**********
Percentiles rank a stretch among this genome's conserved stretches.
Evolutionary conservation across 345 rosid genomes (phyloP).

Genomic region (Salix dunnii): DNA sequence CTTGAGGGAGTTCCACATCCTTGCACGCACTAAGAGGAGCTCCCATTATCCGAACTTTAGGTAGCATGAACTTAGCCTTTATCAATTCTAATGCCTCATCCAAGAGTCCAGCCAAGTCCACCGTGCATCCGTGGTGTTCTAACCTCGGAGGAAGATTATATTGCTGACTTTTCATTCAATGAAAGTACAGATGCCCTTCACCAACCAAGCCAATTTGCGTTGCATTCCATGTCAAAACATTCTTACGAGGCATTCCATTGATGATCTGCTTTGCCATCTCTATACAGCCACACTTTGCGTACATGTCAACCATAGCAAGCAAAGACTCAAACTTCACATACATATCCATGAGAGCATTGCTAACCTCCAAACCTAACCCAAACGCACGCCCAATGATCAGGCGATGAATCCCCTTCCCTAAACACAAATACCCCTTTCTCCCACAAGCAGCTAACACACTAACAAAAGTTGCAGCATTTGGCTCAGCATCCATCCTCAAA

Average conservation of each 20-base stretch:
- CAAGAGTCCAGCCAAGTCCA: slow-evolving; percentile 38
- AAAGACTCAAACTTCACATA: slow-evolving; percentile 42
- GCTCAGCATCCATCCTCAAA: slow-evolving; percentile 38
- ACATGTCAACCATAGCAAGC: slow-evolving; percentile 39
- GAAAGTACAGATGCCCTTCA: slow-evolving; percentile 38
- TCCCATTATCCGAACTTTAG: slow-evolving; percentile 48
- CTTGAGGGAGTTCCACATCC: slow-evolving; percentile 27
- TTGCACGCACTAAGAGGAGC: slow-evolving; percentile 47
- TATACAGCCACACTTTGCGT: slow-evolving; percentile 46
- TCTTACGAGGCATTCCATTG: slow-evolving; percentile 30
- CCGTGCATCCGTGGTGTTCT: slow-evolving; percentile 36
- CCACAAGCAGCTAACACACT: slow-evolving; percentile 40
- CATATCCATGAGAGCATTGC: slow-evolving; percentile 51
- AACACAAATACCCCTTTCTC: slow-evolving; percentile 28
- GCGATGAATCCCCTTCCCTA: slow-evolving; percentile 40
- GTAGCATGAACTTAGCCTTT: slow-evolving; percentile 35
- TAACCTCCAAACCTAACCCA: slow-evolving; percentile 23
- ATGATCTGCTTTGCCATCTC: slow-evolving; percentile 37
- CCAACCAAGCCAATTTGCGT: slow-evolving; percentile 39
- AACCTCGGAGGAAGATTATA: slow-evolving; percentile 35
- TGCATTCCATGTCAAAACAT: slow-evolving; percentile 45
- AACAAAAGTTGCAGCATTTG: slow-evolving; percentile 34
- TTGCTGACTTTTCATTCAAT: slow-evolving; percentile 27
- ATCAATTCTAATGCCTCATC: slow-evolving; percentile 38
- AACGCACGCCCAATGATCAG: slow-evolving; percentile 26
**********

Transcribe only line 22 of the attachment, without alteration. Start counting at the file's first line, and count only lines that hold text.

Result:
- ATGATCTGCTTTGCCATCTC: slow-evolving; percentile 37